A number of studies have attempted to identify a cardiac non-stem cell source for adult cardiomyocyte replacement, suggesting that adult CM dedifferentiate and proliferate to give rise to de novo CM [6, 7]. In our experimental model using the αMHC promoter, we confirmed that at 5d-postTM, a large proportion of CM are labeled (see Additional file 7: Figure S5B,C). This temporal window is also sufficient to ensure clearance of TM, given its estimated 6 h half-life in the mouse, which rules out long-term TM effects [54]. In contrast, in our Bmi1-YFP mouse model, we found no indication of Cre expression or activity in the CM population at 5d-postTM. Although we cannot currently exclude additional sources of heart turnover from other stem cell-like populations or a possible functional connection between putative differentiation of rare Bmi1 + CM, our results support the idea that Bmi1 + non-myocyte cells (B-CPC) contribute to homeostatic cardiomyocyte turnover in the mammalian adult heart.


Bmi1 + non-CM cells (B-CPC) form a small fraction of the SCA-1 population; they express high levels of stemness and cardiac lineage specification markers, contribute to the main heart lineages in vitro, and are capable of in vivo self-maintenance. B-CPC is likely to be a heterogeneous population that contains progenitor cells; further studies are needed for a better understanding of the population and its specific subpopulations. Improved characterization of the biology of these cells will help to define in vivo hallmarks as well as potential ontogenic relationships with other adult cardiac progenitor-like populations and to identify the factors needed to harness their potential for effective cardiac cell therapy.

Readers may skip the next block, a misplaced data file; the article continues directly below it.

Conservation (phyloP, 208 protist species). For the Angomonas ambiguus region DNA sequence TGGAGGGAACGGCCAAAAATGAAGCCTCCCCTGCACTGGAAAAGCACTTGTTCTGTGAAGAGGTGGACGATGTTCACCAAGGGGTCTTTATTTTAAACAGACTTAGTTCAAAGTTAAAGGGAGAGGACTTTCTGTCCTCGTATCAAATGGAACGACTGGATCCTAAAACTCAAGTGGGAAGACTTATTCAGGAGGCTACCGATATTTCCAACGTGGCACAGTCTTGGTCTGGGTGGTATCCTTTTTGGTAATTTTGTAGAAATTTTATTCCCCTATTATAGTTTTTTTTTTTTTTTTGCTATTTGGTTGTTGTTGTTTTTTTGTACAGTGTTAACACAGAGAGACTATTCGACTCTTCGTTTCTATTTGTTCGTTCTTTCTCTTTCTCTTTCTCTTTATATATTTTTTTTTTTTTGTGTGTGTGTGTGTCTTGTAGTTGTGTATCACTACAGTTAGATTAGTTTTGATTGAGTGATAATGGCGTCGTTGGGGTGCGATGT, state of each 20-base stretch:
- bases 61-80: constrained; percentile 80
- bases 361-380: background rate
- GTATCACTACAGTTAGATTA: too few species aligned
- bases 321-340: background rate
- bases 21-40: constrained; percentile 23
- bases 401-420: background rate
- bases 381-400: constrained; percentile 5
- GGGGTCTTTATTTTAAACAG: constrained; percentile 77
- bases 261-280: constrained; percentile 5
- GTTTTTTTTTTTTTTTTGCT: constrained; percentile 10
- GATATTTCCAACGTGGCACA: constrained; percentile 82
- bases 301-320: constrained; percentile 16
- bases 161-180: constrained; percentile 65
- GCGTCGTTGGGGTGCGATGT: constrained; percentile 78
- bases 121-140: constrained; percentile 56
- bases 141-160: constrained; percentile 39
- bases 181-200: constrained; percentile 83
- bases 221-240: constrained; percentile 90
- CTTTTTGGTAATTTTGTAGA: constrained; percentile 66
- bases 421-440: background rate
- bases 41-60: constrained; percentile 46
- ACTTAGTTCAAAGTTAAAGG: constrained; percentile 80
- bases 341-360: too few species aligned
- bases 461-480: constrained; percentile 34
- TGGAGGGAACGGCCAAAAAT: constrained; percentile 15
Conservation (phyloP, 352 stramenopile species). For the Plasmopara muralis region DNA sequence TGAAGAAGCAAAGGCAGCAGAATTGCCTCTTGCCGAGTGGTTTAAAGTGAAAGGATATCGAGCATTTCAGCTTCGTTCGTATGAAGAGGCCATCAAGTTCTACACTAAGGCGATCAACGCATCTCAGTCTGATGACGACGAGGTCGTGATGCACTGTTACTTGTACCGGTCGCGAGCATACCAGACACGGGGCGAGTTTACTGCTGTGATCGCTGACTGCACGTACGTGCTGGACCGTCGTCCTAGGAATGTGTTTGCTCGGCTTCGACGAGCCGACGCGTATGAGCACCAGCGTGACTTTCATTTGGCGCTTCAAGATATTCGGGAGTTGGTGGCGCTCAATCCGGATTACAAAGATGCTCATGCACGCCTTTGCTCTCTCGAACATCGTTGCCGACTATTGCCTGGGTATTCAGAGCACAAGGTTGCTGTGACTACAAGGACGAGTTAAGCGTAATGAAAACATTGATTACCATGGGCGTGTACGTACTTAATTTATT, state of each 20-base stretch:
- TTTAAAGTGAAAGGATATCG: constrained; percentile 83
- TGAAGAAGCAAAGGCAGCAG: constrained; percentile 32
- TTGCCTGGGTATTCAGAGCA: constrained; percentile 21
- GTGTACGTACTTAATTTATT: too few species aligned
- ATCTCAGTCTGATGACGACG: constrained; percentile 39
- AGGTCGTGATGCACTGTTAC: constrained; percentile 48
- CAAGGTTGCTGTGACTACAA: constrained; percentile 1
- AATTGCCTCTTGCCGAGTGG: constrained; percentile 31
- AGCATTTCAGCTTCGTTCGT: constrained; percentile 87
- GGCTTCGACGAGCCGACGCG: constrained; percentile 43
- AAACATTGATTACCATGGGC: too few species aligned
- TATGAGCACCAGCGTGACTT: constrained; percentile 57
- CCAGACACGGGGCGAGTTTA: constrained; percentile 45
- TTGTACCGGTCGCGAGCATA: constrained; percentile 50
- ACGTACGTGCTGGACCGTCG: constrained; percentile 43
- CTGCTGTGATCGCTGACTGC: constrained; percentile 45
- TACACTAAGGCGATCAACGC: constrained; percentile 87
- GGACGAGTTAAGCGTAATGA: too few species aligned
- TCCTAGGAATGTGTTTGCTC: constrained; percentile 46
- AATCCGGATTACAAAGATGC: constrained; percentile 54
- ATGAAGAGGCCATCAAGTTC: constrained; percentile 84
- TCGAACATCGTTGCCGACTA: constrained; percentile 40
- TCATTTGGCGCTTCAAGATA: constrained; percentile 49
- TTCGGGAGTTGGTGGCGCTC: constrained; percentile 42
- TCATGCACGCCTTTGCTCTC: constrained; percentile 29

Mouse strain that expresses mRFP under the control of the actin promoter


Acute myocardial infarction


Bmi1-expressing cardiac progenitor cells


B cell-specific Moloney murine leukemia virus integration site 1






Cardiac progenitor cells